I’ve been coding in R since I started graduate school, and I’ve been coding in one way or another since I learned how to use Turing in high school. I’m not an expert by any means, but I am proficient enough to do the kind of work I want to do, to know when I’m stuck and need to ask for help, and to occasionally over-reach and get completely lost in my own code.
I’ve been working hard to improve my coding practice, particularly focusing on making my code more elegant, and looking at ways to use public code as a teaching tool. In submitting our neotoma package paper to Open Quaternary I struggled with the balance between making pretty figures, and making easily reproducible examples, between providing ‘research-quality’ case studies and having the target audience, generally non-programmers, turn off at the sight of walls of code.
There’s no doubt that the quality and interpretability of your code can have an impact on subsequent papers. In 2012 there was a paper in PNAS that showed that papers with more equations often get cited less than similar papers with fewer equations (SciAm, Fawcett and Higginson, 2012). I suspect the same pattern of citation holds for embedded code blocks, although how frequently this happens outside specialized journals isn’t clear to me. It certainly didn’t hurt Eric Grimm’s CONISS paper (doi and PDF) which has been cited 1300+ times, but this may be the exception rather than the rule, particularly in paleoecology.
I’m currently working on a collaboration with researchers at several other Canadian universities. We’re using sets of spatio-temporal data, along with phylogenetic information across kingdoms to do some pretty cool research. It’s also fairly complex computationally. One of the first things I did in co-developing the code was to go through the code-base and re-write it to try to make it a bit more robust to bugs, and to try and modularize it. This meant pulling repeated blocks of code into new functions, taking functions and putting them into their own files, generalizing some of the functions so that they could be re-used in multiple places, and generally spiffing things up with a healthy use of the plyr package.
This, I now realize, was probably something akin to statistical machismo (maybe more like coding machismo). The use of coding ‘tricks’ limited the ability of my co-authors to understand and modify the code themselves. It also meant that further changes to the code required more significant investments in my time. They’re all great scientists, but they’re not native coders in the same way I am (not that I’m in the upper echelon myself).
This has been a real learning experience. Coding for research is not the same as coding in an industrial application. The culture shift in the sciences towards an open-sharing model means that we are no longer doing this work just so that we get output that “works”, but so that the code itself is an output. Collaborative coding should mean that participants in the project should be able to understand what the code does and how it works. In many cases that means recognizing that collaborators are likely to have differing skill sets when it comes to coding and that those different skill sets need to be respected.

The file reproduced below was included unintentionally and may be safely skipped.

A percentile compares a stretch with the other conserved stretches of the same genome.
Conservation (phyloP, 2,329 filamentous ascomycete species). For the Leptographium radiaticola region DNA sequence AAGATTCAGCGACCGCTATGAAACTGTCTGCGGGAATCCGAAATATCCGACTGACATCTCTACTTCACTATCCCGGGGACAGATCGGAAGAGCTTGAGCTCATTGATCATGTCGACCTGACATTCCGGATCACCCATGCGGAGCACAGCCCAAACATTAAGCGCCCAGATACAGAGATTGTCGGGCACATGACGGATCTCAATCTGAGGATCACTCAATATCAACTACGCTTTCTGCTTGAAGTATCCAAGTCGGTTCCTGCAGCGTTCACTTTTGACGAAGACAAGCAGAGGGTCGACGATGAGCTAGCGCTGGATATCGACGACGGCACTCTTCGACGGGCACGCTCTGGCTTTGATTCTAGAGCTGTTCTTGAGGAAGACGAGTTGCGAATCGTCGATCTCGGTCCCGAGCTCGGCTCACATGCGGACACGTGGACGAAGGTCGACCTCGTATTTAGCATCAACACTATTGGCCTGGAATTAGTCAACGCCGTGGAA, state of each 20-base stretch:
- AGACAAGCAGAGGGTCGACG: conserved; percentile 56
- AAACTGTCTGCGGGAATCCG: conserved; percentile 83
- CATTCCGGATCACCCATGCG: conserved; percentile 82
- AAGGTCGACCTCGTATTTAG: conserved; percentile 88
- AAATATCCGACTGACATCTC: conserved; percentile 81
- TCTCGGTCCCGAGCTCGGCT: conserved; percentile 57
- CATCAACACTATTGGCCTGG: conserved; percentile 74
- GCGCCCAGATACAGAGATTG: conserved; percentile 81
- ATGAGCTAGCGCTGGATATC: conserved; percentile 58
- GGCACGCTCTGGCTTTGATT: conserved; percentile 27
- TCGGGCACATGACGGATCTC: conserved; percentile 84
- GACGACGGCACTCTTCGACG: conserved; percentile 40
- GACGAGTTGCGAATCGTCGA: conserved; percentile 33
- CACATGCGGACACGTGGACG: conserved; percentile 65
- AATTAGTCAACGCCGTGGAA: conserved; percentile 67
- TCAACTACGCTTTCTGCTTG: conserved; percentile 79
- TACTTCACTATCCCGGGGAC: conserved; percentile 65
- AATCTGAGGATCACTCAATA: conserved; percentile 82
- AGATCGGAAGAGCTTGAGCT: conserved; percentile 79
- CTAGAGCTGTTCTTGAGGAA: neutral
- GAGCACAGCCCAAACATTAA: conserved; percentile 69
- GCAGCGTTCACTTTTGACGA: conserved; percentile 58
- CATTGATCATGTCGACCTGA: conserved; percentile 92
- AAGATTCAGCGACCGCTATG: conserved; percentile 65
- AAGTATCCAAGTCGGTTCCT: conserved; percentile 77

In my case, going ahead and re-writing swaths of code certainly helped reduce the size of the code-base, it meant that, in general, things ran more smoothly, and that changes to the code could be accomplished relatively easily. It also meant that I was the only one who could easily make these changes. This is not good collaborative practice, at least, at the outset.
Having said that, there are lots of good reasons why good coding practice can be beneficial,even if some collaborators can’t immediately work through changes. It’s partly a matter of providing road maps, something that is rarely done. Good commenting is useful, but more often lately I’ve been leaning toward trying to map an application with flowcharts. It’s not pretty, but the diagram I drew up for our neotoma package paper (Goring et al., submitted) helped debug, clean syntax errors and gave me an overview I didn’t really have until I drafted it.
I’m working on the same kind of chart for the project I mentioned earlier, although it can be very complicated to do. I’ve also been making an effort to clearly report changes I’ve made using git, so that we have a good record of what’s been done, and why. Certainly, it would have been easier to do all this in the first place, but I’ve learned my lesson. As in most research, a little bit of planning can go a long way.
Writing robust, readable code is an important step toward open and reproducible science, but we need to acknowledge the fact that reproducibility should not be limited to expert coders. Trade-offs are a fact of life in evolution, and yet some of us are unwilling to make the trade-offs in our own scientific practice. We are told constantly to pitch our public talks to the audience. In working with your peers on a collaboration you should respect their relative abilities and ensure that they can understand the code, which may result in eschewing fancier tricks in favor of clearly outlined steps.
If you code in such a way that people can’t work with you, you are opening yourself up to more bugs, more work and possibly, more trouble down the line. It’s a fine balance, and as quantitative tools such as R and Python become more a part of the lingua franca for grad students and early career researchers, it’s one we’re going to have to negotiate more often.